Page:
So, how do you do this? There are four strategies that can make a big difference.
- Time-In (sometimes called Special Time).
- Time In is a specific time during each day when your child gets a chance to feel appreciated and understood for who they are. It gives children one-on-one positive attention on a daily basis just for being themselves. It’s one of the most powerful techniques I know for restoring the guiding relationship.
- Learn how to do it by reading this article I wrote for the site ExpertBeacon.
- Use more declarative language (fewer questions, fewer commands).
- Declarative language is when you state out loud what you are thinking in the form of a comment. Examples include sharing an opinion (I love spaghetti!); making a prediction (I think we are going to the movies tomorrow.); announcing or celebrating (We had a great time today!); observing (I notice that your friend wants a turn.); reflecting on past experience (Last time this stopped working we checked the batteries.); or problem solving (We need tape to fix it.). It does not require a response. Rather, it invites experience-sharing, and provides an ideal social framework for later conversational interactions. I aim for four declarative statements for every question or command that I give to my kids. And I force myself to make four positive declarative statements before I’m allowed to issue the question or command. This sounds simple, but it is incredibly difficult. It also makes a big difference!
- Learn more about declarative language by reading this article by Linda Murphy posted on the Relationship Development Intervention website. (It’s where I got the examples listed above!)
- Monitor and control your body language.
- Kids with ADHD and autism are keenly sensitive to your body language, so you really need to watch it. Use body language that is open, friendly, and respectful of your child. An open and welcoming posture, friendly (not forced) facial gazing, giving your full attention, with a calm and pleasant expression on your face. No rolling your eyes, looking away, refusing to shift your focus to your child, exaggerated sighing, or scowling. You want your child to get the strong message that you want nothing more than to be with them.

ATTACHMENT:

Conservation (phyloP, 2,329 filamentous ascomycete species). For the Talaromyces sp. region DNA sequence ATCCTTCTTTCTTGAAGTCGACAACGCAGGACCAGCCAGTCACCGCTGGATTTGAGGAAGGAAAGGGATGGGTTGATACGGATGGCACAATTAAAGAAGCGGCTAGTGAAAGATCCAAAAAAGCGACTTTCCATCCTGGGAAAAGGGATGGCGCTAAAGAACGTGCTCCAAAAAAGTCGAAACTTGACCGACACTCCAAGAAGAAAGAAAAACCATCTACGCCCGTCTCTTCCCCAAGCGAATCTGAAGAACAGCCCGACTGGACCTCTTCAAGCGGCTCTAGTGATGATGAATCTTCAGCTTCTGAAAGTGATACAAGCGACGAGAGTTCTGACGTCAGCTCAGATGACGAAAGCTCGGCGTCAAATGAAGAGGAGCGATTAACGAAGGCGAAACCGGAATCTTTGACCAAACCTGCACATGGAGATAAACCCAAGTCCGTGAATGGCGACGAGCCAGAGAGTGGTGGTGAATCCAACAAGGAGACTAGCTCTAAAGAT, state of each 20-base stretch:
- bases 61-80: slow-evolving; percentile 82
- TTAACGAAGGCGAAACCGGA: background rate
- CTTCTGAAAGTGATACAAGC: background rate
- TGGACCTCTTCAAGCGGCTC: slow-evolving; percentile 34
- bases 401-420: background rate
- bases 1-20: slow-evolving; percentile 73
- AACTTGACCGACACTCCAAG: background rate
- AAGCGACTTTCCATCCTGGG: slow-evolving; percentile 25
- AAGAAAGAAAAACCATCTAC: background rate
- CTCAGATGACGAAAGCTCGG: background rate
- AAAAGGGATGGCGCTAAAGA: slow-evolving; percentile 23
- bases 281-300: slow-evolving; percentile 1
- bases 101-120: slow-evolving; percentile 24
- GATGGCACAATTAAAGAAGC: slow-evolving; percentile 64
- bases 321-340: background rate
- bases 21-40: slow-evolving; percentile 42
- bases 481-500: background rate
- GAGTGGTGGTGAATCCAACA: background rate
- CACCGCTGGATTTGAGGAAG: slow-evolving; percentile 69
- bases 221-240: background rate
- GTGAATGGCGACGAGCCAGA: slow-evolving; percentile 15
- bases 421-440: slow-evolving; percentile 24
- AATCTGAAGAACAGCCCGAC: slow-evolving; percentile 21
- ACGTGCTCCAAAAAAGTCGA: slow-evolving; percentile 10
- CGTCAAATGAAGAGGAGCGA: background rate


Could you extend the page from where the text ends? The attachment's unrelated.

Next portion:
- Read this article by Julie-Ann Amos on the Body Language Expert site to understand why this is so important.
- * Presume competence, but provide appropriate support.
- Kathie Snow says in her article Presume Competence, “Low expectations are the norm [for people with disabilities]. Hopes and dreams are stripped away by physicians, educators, services providers, and even parents…. If a person isn’t considered ready for [fill-in-the-blank], it’s thought he could be harmed. But think back to when you left your family’s home: were you ready? Were you competent to go out on your own? You most likely believed you were, but what about your parents? …[You] learned from your mistakes, found the help you needed from others, picked yourself up, and made it – one way or another! ….Why can’t people with disabilities have those same opportunities?“
- Sometimes we ask more of our kids than they can handle. That’s okay – be sensitive to when that is happening, and push your kids a bit, but not so much that they are overwhelmed. The goal is to believe that they can do it, and to keep pushing them to be the best version of themselves that they can be.
Sometimes when I tell parents to “get off the negative and focus on the positive,” they ask how their child will learn to function effectively in society. The answer is that kids do well when they can. Give them the tools. And keep in mind that the most powerful motivator in the world is a caregiver’s unconditional love.